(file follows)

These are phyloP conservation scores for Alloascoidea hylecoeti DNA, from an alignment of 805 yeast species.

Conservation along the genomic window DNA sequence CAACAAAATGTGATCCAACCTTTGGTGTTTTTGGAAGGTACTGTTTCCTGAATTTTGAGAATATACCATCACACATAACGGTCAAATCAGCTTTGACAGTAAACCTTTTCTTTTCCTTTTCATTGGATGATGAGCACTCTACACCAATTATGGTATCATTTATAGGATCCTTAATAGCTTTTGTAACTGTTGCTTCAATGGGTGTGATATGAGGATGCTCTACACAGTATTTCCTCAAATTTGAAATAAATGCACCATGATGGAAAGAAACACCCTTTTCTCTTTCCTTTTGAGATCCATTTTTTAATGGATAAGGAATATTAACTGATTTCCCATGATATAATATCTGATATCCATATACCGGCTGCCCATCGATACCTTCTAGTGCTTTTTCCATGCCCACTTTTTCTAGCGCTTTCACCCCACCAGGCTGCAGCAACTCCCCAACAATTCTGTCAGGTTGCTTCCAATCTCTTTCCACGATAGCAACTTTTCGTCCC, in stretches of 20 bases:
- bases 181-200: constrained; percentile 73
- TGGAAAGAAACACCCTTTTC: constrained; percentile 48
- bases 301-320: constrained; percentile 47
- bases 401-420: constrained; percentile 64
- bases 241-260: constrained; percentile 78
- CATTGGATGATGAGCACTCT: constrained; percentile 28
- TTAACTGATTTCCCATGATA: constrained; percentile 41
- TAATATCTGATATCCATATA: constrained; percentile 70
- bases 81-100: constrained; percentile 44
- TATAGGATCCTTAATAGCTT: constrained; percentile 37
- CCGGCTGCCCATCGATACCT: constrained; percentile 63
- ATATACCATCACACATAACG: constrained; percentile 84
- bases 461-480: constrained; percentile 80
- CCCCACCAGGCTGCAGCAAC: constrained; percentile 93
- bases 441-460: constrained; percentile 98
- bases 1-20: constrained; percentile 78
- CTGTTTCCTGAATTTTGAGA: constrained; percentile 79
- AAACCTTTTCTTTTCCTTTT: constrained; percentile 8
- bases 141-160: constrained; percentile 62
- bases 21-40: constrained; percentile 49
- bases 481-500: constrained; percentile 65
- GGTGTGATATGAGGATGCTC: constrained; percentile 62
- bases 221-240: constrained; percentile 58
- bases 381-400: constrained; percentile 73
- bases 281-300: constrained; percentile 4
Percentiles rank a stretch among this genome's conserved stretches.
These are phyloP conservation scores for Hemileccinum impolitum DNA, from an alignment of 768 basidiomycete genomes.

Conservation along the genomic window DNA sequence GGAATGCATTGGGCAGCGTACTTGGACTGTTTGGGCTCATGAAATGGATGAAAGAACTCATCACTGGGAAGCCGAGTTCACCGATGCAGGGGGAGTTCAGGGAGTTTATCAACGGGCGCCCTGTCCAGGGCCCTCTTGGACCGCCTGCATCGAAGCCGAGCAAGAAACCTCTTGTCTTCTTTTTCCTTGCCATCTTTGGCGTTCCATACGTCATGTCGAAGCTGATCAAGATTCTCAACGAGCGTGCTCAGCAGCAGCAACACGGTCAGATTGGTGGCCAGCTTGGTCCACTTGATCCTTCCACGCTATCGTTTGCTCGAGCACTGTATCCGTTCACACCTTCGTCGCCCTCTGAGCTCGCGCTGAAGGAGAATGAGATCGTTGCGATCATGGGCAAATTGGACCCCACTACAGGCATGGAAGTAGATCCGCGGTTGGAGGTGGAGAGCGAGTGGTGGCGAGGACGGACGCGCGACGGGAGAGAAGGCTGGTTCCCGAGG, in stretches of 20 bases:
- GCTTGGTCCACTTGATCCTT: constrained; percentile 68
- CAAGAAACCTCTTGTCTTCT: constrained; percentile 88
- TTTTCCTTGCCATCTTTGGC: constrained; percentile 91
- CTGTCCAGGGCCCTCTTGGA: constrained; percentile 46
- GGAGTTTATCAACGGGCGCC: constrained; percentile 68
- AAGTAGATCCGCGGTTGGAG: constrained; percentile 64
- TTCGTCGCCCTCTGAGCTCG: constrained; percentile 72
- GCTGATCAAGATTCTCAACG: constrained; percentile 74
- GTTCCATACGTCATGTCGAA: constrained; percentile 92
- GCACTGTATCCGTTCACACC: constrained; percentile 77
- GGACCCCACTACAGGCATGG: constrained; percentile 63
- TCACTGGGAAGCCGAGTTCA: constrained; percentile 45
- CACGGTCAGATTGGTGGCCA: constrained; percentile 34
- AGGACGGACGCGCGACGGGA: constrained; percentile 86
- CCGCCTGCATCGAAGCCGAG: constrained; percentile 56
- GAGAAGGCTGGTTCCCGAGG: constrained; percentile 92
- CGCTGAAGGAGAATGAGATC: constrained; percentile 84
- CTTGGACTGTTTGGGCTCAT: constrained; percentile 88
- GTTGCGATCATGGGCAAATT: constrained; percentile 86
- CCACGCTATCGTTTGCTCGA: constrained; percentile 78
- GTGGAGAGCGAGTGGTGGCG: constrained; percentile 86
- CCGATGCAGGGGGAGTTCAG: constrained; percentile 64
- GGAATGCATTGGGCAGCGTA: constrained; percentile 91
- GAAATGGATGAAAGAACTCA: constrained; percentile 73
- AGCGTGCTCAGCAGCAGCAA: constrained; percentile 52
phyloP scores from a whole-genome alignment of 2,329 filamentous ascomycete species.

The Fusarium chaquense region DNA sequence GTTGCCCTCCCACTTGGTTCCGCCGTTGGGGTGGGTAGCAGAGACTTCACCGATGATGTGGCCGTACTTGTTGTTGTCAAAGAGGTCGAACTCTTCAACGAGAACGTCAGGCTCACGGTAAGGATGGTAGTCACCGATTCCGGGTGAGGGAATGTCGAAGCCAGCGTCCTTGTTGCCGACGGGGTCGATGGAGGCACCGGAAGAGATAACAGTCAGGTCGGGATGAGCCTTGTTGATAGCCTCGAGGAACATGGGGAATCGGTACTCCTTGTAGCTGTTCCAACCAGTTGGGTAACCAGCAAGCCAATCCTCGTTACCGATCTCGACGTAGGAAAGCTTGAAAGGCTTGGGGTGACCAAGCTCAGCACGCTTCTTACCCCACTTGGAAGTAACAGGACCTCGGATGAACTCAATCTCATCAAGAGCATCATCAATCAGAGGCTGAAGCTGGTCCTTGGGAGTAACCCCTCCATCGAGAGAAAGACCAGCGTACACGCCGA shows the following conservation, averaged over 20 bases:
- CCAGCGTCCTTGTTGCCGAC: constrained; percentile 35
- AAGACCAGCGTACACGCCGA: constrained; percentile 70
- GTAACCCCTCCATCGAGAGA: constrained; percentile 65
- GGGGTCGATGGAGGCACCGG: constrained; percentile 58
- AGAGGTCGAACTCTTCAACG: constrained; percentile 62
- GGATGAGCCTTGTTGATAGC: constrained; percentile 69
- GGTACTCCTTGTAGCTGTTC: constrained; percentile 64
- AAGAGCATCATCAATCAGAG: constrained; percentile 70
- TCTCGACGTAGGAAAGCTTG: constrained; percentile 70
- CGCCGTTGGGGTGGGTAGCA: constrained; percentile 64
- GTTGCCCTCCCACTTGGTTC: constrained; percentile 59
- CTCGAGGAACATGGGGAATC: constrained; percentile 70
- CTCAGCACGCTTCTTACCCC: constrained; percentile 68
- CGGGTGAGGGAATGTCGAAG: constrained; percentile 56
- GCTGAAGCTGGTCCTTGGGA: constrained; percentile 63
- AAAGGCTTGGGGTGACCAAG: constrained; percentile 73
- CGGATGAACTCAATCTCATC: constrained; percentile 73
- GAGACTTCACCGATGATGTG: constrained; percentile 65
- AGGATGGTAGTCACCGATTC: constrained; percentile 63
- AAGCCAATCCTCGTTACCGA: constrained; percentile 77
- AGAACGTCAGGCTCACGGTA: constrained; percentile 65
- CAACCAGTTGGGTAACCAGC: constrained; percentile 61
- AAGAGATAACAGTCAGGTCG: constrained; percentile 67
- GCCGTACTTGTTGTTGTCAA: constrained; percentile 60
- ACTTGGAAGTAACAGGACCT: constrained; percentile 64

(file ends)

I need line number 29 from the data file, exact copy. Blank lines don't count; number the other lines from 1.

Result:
These are phyloP conservation scores for Hemileccinum impolitum DNA, from an alignment of 768 basidiomycete genomes.